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Further to our recent letter ( VR, 28 March 2020, vol 186, p 388), readers may find the following of interest.
Avian coronavirus (a Gammacoronavirus) is a highly infectious avian pathogen which can infect the respiratory system, intestine, kidneys and reproductive system of birds. It is the cause of infectious bronchitis (IB), an important disease of poultry.
We used the technique described in our earlier letter to develop an IB vaccine, which we introduced successfully in Myanmar in 1994. We used bronchial tissue lysate from a pullet that had died of nephrogenic IB infection and serum from infected laying hens from the same farm. We transformed Pasteurella and produced an inactivated alum-precipitated vaccine within two weeks.
Over 9000 birds were then vaccinated. This not only reduced deaths in young birds but also increased egg production in laying birds within a few days.
The vaccine has proven to be very successful when used both prophylactically and therapeutically, with established widespread, repeated uptake. IB usually presents as a respiratory disease but the virus can spread to infect the oviduct. This is followed by laying of soft-shelled eggs and a drop in egg production. There has been regular feedback from vets and farmers that therapeutic application of the vaccine following respiratory signs accelerates recovery and improves egg production in laying hens. Farmers in Myanmar call the vaccine U Toe Say, which translates as ‘egg promotion vaccine’. This evidence from the vets and farmers is only empirical, but is strong and consistent over 25 years.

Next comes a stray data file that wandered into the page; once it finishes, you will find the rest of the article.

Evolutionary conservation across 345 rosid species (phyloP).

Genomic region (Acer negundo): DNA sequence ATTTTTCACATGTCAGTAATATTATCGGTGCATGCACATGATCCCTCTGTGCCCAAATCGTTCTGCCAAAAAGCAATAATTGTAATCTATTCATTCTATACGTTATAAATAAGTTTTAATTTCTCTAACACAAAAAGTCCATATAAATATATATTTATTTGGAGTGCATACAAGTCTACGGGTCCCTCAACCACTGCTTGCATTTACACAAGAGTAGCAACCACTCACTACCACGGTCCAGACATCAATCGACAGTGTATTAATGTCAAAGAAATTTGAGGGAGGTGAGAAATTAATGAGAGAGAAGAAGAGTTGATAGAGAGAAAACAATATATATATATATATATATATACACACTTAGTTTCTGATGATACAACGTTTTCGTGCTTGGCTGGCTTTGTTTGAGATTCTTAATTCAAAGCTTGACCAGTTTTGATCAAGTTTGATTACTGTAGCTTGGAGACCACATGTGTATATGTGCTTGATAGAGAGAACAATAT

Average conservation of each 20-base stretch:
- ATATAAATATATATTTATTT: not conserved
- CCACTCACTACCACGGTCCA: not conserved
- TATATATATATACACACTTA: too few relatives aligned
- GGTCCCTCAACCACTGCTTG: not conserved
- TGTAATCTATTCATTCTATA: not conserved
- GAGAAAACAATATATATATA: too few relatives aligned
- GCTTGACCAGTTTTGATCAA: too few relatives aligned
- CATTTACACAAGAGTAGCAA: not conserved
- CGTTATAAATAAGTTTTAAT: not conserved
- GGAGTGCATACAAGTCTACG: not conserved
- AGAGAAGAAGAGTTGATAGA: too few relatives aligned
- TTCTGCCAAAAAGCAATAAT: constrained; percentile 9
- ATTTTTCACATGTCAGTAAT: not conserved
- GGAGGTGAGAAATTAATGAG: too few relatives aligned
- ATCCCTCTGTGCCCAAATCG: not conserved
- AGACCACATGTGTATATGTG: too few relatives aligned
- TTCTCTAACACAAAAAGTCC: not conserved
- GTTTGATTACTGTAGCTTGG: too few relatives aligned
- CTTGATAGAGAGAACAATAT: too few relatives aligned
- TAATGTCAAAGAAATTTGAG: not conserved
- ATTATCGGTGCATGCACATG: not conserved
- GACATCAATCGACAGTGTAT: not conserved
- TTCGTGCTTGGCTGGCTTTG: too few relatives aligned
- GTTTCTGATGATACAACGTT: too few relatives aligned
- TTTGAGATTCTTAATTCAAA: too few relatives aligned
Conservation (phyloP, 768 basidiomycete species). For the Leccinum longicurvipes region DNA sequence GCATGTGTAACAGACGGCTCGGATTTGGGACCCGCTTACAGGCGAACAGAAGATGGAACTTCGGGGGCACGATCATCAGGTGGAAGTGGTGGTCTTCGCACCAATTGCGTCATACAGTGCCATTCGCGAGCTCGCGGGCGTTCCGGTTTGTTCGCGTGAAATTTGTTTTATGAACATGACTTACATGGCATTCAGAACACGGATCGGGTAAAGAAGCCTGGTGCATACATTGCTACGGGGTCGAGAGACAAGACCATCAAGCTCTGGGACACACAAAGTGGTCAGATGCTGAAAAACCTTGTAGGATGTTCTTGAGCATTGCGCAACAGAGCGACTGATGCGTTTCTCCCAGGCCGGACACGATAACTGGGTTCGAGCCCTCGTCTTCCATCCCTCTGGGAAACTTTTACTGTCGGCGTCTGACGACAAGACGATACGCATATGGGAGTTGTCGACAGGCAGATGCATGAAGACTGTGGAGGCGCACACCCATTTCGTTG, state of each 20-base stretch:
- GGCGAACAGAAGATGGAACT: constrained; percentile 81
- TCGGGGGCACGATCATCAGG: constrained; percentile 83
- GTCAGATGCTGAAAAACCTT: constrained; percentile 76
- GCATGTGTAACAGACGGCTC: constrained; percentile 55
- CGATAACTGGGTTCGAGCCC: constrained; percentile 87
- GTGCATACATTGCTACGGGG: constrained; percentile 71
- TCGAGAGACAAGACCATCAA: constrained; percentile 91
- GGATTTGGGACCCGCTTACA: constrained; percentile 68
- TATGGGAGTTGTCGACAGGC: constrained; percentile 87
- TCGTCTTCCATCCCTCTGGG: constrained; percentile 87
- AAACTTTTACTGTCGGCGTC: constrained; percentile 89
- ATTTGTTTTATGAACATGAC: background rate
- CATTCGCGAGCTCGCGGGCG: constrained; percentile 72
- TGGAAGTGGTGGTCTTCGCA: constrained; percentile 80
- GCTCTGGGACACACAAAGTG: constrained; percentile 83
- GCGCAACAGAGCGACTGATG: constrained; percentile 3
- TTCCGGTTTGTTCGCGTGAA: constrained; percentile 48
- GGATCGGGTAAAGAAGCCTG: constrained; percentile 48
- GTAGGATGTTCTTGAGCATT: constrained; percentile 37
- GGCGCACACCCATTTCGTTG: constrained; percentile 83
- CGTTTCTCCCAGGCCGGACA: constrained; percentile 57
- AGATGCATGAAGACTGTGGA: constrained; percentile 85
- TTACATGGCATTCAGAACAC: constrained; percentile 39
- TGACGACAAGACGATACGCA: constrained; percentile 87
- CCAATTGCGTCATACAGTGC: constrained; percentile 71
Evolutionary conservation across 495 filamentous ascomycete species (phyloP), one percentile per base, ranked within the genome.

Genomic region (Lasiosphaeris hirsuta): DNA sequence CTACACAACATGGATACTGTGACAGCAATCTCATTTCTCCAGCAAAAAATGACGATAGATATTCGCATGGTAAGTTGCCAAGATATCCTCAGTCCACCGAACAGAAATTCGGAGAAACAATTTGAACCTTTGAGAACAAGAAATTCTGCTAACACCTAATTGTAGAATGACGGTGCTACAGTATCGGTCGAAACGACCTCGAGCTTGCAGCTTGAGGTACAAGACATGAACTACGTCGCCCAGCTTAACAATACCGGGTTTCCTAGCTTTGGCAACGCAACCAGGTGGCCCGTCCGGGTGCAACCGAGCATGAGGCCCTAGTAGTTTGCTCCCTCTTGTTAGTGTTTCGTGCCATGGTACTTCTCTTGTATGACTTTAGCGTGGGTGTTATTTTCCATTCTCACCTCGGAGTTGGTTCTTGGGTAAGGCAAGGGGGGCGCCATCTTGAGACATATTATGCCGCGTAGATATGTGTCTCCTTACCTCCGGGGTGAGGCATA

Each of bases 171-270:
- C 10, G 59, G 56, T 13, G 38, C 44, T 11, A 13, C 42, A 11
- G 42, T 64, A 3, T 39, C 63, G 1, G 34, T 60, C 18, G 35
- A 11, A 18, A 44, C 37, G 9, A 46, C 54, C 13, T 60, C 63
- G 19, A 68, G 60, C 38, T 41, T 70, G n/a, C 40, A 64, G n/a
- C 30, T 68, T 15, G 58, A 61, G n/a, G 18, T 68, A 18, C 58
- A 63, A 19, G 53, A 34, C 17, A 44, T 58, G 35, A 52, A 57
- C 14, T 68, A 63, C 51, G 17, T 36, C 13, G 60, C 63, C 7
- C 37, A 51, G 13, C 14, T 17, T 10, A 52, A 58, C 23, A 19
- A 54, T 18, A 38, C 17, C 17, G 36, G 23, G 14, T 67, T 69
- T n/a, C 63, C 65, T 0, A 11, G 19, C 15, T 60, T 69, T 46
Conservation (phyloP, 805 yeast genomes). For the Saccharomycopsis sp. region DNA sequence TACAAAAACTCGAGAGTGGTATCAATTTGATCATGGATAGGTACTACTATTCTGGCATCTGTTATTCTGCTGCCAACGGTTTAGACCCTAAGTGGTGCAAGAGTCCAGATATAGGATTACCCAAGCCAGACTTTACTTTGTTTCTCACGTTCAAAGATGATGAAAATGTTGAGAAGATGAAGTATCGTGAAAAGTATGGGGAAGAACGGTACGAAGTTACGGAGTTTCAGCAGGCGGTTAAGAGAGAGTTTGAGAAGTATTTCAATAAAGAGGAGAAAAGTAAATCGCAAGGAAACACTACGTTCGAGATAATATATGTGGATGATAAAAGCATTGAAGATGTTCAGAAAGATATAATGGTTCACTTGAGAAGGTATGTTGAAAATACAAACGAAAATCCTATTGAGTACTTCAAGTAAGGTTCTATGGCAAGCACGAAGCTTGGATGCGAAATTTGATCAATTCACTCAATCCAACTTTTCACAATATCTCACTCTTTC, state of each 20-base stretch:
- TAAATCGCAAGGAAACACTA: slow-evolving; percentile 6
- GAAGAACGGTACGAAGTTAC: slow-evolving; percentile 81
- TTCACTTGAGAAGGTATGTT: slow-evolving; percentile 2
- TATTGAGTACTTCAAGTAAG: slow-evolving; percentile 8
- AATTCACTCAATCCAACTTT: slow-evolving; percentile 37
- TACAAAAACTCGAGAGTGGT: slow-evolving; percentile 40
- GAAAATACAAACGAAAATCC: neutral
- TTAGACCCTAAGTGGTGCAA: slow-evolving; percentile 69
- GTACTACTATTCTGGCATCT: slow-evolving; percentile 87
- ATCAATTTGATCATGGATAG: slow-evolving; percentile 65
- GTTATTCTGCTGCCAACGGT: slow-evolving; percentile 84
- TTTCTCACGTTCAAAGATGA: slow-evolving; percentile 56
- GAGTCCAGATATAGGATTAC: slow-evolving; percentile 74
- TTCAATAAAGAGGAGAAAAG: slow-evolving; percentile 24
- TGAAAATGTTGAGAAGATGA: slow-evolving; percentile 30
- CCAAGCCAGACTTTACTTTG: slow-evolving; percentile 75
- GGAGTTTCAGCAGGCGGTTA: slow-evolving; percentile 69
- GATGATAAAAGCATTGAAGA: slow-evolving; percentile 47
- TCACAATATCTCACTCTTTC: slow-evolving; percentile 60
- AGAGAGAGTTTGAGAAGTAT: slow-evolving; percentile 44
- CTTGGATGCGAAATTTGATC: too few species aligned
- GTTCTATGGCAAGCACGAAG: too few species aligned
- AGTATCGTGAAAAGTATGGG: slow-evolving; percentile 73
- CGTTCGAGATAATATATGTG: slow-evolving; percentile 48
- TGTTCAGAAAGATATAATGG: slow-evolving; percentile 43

As the therapeutic effect is not proven to be the result of a simple antigen/antibody interaction, could the vaccine also block virus receptor sites?
Covid-19 is caused by SARS-CoV-2, a Betacoronavirus. Antibody in convalescent plasma is considered useful in treating Covid-19.1 Killed bacterial vaccines primarily induce humoral immunity. We wonder if the administration of a vaccine containing formalin-killed Pasteurella multocida cells, prepared as we described, could be effective in therapy if administered early in the course of the disease, by stimulating the production of specific protective antibodies. In an early study in China, the median time from initial symptoms to death was 14 days (range 7–41 days),2 so this would mean that there is time for a vaccine to take effect.
SARS-CoV-2 virus invades the intestines, and diarrhoea and dehydration is a feature in many hospitalised patients.3 Combination of some of the virus’ genes with Lactobacillus acidophilus, using our method, could potentially produce an effective oral live vaccine in a few weeks if all went well.
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